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The Oklahoma Sooners are the athletic teams that represent the University of Oklahoma, situated in Norman. The 19 men’s and ladies’s varsity groups are called the “Sooners”, a recommendation to a nickname given to the early participants in the Land Rush of 1889, which initially opened the Unassigned Lands in the future state of Oklahoma to non-native settlement. The university’s athletic groups compete in the National Collegiate Athletic Association (NCAA)’s Division I in the Big 12 Conference. The university’s existing athletic director is Joe Castiglione.
The Sooners have actually been taking part in college football since 1895. Calling Gaylord Family Oklahoma Memorial Stadium at Owen Field home, the team has won numerous championship game, 41 championship game (including every Big Seven championship awarded), and seven Associated Press National Championships, making the Sooners football program the most decorated in the Big 12. Oklahoma has scored the most points in Division I-A football history despite the fact they have actually played over 60 fewer games than the second location school on that list. OU also has the highest winning percentage of any team since the start of the AP survey in 1936.
The Sooners possess 7 national championships in football, with the 1950, 1955, 1956, 1974, 1975, 1985, and 2000 seasons featuring the top team in the Associated Press last survey, and the 2000 Bowl Championship Series National Championship as well. This number is 3rd only to the Notre Dame Fighting Irish and the Alabama Crimson Tide (who have 9) for the most AP titles of any Division I college football team after the end of World War II (which is frequently used as the division between eras in college football).
In addition to these seven acknowledged national championships there are also 9 additional years in which the NCAA’s official record book recognizes the Sooners as national champions: 1949, 1953, 1957, 1967, 1973, 1978, 1980, 1986, 2003. The University of Oklahoma does not acknowledge these additional “championships”, as they were not awarded by the Associated Press, United Press International (UPI), USA Today Coaches Poll, or the Bowl Championship Series (BCS).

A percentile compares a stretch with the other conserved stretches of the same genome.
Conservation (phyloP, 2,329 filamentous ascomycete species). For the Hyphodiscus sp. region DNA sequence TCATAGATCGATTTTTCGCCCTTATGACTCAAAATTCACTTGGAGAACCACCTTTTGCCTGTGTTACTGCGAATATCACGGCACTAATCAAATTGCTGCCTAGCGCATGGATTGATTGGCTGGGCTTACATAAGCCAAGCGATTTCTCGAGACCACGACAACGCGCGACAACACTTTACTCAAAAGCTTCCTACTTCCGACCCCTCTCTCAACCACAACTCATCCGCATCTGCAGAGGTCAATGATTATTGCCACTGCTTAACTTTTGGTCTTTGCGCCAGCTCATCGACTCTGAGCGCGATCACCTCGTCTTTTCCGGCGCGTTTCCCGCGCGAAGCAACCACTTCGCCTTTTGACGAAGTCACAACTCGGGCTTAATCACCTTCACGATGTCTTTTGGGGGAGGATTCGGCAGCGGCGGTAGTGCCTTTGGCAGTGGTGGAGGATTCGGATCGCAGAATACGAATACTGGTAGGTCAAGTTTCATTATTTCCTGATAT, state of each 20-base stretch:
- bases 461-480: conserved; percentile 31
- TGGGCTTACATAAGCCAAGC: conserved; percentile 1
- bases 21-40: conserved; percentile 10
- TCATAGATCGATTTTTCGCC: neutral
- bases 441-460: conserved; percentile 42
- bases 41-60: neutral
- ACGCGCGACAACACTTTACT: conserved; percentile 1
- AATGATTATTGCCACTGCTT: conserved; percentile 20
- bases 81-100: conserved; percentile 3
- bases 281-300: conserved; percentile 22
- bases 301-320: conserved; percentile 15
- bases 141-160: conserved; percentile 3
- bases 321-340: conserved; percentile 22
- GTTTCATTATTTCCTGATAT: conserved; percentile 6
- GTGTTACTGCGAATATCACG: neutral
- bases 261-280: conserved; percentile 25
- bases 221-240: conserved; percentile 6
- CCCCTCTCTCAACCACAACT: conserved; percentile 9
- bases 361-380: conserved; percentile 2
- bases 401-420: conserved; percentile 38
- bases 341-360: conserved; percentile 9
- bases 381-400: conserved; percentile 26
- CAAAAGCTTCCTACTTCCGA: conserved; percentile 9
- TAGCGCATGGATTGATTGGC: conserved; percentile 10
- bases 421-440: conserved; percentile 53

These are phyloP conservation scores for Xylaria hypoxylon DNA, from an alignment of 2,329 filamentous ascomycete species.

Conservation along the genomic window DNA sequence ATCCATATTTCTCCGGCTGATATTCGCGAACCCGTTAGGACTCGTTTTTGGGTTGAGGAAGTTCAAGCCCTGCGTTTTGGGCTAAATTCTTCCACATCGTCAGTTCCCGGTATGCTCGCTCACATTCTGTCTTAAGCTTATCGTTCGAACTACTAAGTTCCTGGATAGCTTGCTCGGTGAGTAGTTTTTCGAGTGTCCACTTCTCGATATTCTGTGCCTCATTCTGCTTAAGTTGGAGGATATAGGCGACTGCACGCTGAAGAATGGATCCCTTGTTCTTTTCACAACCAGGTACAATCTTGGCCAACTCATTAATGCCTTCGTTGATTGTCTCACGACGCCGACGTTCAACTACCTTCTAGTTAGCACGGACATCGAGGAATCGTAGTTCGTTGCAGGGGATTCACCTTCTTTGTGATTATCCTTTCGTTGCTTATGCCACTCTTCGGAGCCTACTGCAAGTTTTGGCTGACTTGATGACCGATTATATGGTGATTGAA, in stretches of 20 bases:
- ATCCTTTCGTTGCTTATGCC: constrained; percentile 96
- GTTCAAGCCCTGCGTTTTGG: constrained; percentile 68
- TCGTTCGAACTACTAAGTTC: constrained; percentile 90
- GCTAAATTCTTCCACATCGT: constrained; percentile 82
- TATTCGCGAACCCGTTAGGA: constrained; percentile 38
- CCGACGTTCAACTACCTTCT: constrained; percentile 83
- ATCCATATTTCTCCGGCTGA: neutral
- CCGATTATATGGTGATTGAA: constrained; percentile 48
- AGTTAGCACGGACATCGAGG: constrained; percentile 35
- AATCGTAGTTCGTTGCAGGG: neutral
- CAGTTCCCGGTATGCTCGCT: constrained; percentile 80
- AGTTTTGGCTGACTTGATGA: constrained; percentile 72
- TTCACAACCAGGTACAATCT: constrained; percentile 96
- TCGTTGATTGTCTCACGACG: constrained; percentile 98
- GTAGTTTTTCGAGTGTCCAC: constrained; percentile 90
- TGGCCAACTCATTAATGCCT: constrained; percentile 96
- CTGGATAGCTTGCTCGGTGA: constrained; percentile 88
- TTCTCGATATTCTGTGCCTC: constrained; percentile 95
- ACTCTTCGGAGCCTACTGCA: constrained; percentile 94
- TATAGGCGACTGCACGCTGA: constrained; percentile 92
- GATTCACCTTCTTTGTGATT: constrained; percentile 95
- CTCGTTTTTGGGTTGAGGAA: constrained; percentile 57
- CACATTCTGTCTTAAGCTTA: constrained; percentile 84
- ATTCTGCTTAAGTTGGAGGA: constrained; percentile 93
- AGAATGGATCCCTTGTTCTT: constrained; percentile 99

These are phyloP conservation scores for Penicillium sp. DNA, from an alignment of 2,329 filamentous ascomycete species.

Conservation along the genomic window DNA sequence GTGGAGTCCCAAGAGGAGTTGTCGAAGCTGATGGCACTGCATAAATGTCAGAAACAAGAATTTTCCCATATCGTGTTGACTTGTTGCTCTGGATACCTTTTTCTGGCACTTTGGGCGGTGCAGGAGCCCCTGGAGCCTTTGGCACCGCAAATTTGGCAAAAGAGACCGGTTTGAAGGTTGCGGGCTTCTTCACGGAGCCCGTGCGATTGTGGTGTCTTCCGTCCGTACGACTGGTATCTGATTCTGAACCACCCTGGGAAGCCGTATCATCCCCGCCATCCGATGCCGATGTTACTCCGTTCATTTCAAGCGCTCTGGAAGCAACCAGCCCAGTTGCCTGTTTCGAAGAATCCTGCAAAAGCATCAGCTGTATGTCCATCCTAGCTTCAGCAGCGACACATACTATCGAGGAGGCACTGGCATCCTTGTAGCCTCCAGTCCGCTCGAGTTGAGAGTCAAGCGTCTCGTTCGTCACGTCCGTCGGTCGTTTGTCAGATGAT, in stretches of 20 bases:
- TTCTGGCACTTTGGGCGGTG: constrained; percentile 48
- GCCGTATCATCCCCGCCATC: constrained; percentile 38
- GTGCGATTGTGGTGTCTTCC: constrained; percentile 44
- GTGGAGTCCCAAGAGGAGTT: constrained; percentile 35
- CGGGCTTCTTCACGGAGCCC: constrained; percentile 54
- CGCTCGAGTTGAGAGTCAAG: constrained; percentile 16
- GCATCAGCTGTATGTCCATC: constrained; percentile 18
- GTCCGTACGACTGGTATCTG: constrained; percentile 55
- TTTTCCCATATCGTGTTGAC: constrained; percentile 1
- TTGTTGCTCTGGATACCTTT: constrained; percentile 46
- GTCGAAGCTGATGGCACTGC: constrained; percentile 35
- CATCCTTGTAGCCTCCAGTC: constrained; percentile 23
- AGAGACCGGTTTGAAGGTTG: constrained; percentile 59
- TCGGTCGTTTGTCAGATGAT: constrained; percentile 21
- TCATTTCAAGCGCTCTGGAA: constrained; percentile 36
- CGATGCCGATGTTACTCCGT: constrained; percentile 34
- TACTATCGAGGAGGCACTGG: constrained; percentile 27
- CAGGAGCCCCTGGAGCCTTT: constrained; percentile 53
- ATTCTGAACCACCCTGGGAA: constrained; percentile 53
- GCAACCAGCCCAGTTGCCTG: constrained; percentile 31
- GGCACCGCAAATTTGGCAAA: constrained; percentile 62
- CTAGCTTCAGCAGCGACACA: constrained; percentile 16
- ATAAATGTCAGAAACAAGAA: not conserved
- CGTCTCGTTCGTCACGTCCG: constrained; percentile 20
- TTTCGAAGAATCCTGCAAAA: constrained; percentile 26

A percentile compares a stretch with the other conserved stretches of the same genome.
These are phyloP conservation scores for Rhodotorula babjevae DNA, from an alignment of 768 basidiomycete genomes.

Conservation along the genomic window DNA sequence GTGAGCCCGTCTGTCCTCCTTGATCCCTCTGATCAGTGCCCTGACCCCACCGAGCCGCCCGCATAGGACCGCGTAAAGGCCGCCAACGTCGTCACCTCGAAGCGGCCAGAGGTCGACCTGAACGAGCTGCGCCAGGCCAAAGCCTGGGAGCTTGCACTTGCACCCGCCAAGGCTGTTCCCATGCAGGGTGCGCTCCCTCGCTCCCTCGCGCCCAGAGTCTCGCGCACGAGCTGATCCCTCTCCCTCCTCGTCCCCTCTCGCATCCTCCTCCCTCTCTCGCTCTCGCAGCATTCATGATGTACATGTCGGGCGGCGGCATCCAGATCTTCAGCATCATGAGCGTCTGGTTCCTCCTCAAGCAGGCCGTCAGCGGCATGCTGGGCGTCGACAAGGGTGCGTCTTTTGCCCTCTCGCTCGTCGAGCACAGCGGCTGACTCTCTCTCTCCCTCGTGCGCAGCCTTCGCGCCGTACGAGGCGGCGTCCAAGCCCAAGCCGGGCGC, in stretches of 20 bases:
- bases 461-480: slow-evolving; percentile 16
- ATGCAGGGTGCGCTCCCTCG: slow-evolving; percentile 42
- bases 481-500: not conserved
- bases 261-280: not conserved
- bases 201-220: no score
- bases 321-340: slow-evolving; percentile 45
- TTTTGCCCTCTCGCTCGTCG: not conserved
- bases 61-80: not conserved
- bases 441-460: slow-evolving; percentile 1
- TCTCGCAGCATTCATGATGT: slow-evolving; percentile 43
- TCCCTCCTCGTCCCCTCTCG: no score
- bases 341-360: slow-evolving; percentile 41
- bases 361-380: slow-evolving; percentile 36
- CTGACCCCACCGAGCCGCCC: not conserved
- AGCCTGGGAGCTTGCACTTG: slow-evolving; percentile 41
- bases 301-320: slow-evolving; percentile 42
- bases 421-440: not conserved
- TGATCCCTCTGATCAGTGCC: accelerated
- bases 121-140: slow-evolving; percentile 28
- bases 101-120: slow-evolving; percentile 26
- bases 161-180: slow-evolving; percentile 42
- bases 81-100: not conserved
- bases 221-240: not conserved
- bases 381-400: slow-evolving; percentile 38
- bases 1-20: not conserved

The Oklahoma squad in a pregame huddle.
Private success is also a major part of Oklahoma football; 5 Heisman Trophy winners (Billy Vessels, Steve Owens, Billy Sims, Jason White and Sam Bradford) are surrounded by many other award winners, including NFL MVP Award winner Adrian Peterson, Joe Washington, Brian Bosworth, Tony Casillas, Greg Pruitt, Josh Heupel, Jerry Tubbs, Rocky Calmus, Granville Liggins, Teddy Lehman, Lee Roy Selmon, Roy Williams, Tommy McDonald, Mark Clayton, Tommie Harris, J.C. Watts, Keith Jackson and Jammal Brown. More than a dozen Sooner players have actually been inducted into the College Football Hall of Fame. Oklahoma has more Butkus award winners than other school.
Oklahoma University– Memorial Stadium– Norman, Oklahoma (6088942148).
Coaches Bennie Owen, Bud Wilkinson, and Barry Switzer have passed through the gameday tunnel for the Sooners, each on his way to the College Football Hall of Fame. Owen was the first extremely successful coach at OU and was a major advocate of the forward pass, which at the turn of the century was not popular. The playing surface area at Oklahoma’s Gaylord Family Oklahoma Memorial Stadium is popularly referred to as Owen Field in honor of his long period and commitment to the university. Wilkinson left numerous imprints on the game, such as the 5-2 defense with five linemen and 2 linebackers; the perfection of the Split-T, an early option offense; three championship games; and his teams set the NCAA Division 1 record for successive wins at 47. The record of 47 straight wins is widely regarded as among the great achievements in sports, and a streak that is not likely to be broken (begun October 10, 1953 vs. Texas and ended in 1957 with a loss to Notre Dame 7– 0). Switzer won 3 championship games (The National Championship of 1975 is extremely controversial, Arizona State went 12– 0 that season while Oklahoma was 11– 1) and created perhaps the fiercest rushing offense ever, the Oklahoma wishbone formation, throughout the 1970s and 1980s. Though completion of Switzer’s tenure at Oklahoma was marked by controversy and poor player behavior, he is normally well regarded by both his previous players and Sooner fans. During his 16 years as the Sooners’ head coach, Switzer led his team to 12 championship game and never ever lost more than 2 games in a row. His winning percentage of.837 stands as the fourth-highest in the history of 1-A football. Other Hall of Fame coaches whose period included stints at the University of Oklahoma are Lawrence “Biff” Jones and Jim Tatum.